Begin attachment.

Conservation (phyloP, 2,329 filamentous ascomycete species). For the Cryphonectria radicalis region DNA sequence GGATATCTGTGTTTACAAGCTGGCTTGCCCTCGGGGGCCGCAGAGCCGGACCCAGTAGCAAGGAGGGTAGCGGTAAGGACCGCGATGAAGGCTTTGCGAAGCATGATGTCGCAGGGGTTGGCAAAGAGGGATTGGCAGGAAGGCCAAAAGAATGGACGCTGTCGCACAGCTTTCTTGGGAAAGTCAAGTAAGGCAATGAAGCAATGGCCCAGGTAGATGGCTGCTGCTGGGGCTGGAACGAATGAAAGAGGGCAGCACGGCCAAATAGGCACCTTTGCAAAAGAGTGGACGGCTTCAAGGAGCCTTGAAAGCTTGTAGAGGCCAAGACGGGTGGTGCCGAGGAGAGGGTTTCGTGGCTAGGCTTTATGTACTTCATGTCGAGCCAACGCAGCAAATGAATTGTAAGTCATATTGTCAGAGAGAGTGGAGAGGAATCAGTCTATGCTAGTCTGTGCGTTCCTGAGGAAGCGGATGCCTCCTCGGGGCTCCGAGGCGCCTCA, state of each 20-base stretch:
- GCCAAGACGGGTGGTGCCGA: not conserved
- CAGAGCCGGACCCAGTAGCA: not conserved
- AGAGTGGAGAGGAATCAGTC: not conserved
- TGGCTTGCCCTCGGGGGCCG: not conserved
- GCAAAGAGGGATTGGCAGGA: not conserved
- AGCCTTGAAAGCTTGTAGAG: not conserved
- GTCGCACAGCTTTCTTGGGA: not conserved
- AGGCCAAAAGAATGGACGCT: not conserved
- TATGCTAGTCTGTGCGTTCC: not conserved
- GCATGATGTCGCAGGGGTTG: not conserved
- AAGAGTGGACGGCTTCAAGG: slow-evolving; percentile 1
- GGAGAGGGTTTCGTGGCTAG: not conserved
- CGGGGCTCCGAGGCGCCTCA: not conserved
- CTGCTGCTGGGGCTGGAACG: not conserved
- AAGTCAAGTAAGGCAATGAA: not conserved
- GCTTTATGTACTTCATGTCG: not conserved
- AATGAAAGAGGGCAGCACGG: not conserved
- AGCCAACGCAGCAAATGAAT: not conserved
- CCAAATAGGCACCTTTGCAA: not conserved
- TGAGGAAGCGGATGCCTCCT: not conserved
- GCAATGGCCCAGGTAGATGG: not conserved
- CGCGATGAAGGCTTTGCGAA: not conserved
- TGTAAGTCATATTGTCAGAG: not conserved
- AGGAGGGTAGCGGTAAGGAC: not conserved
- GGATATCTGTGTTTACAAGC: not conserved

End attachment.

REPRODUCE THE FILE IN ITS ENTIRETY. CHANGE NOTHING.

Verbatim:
Conservation (phyloP, 2,329 filamentous ascomycete species). For the Cryphonectria radicalis region DNA sequence GGATATCTGTGTTTACAAGCTGGCTTGCCCTCGGGGGCCGCAGAGCCGGACCCAGTAGCAAGGAGGGTAGCGGTAAGGACCGCGATGAAGGCTTTGCGAAGCATGATGTCGCAGGGGTTGGCAAAGAGGGATTGGCAGGAAGGCCAAAAGAATGGACGCTGTCGCACAGCTTTCTTGGGAAAGTCAAGTAAGGCAATGAAGCAATGGCCCAGGTAGATGGCTGCTGCTGGGGCTGGAACGAATGAAAGAGGGCAGCACGGCCAAATAGGCACCTTTGCAAAAGAGTGGACGGCTTCAAGGAGCCTTGAAAGCTTGTAGAGGCCAAGACGGGTGGTGCCGAGGAGAGGGTTTCGTGGCTAGGCTTTATGTACTTCATGTCGAGCCAACGCAGCAAATGAATTGTAAGTCATATTGTCAGAGAGAGTGGAGAGGAATCAGTCTATGCTAGTCTGTGCGTTCCTGAGGAAGCGGATGCCTCCTCGGGGCTCCGAGGCGCCTCA, state of each 20-base stretch:
- GCCAAGACGGGTGGTGCCGA: not conserved
- CAGAGCCGGACCCAGTAGCA: not conserved
- AGAGTGGAGAGGAATCAGTC: not conserved
- TGGCTTGCCCTCGGGGGCCG: not conserved
- GCAAAGAGGGATTGGCAGGA: not conserved
- AGCCTTGAAAGCTTGTAGAG: not conserved
- GTCGCACAGCTTTCTTGGGA: not conserved
- AGGCCAAAAGAATGGACGCT: not conserved
- TATGCTAGTCTGTGCGTTCC: not conserved
- GCATGATGTCGCAGGGGTTG: not conserved
- AAGAGTGGACGGCTTCAAGG: slow-evolving; percentile 1
- GGAGAGGGTTTCGTGGCTAG: not conserved
- CGGGGCTCCGAGGCGCCTCA: not conserved
- CTGCTGCTGGGGCTGGAACG: not conserved
- AAGTCAAGTAAGGCAATGAA: not conserved
- GCTTTATGTACTTCATGTCG: not conserved
- AATGAAAGAGGGCAGCACGG: not conserved
- AGCCAACGCAGCAAATGAAT: not conserved
- CCAAATAGGCACCTTTGCAA: not conserved
- TGAGGAAGCGGATGCCTCCT: not conserved
- GCAATGGCCCAGGTAGATGG: not conserved
- CGCGATGAAGGCTTTGCGAA: not conserved
- TGTAAGTCATATTGTCAGAG: not conserved
- AGGAGGGTAGCGGTAAGGAC: not conserved
- GGATATCTGTGTTTACAAGC: not conserved